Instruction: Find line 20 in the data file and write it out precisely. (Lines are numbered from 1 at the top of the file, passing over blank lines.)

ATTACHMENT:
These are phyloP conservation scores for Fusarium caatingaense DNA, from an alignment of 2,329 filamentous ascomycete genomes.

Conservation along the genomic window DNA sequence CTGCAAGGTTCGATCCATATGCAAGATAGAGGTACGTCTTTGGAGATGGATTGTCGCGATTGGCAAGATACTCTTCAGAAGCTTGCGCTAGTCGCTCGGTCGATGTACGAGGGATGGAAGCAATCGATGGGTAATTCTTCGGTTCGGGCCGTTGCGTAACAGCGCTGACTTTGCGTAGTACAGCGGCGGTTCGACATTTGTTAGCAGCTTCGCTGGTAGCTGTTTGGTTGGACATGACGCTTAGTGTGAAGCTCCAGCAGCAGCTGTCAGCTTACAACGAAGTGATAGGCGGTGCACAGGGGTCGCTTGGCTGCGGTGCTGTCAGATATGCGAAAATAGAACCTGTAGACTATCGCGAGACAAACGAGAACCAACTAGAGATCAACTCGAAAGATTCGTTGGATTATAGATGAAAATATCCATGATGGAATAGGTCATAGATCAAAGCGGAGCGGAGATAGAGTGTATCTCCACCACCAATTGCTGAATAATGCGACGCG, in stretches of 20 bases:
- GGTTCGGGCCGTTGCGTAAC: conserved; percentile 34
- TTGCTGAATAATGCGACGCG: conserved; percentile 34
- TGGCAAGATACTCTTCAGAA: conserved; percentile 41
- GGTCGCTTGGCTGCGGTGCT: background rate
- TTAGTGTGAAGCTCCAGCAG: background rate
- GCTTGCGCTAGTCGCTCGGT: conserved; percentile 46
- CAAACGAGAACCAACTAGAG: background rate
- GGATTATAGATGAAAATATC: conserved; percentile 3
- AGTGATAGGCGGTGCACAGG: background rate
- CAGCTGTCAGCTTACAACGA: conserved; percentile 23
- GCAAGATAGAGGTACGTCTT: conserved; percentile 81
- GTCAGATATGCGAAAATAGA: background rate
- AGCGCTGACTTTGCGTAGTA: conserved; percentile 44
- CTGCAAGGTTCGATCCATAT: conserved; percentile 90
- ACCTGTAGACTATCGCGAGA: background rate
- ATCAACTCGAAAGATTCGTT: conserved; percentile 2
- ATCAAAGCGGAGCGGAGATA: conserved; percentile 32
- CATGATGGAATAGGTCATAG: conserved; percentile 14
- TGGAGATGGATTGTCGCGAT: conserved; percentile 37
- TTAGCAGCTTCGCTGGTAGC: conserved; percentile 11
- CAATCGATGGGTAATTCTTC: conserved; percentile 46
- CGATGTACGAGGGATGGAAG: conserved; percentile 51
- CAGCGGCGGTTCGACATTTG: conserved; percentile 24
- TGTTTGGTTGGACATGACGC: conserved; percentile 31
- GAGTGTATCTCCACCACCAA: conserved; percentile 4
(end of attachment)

- CATGATGGAATAGGTCATAG: conserved; percentile 14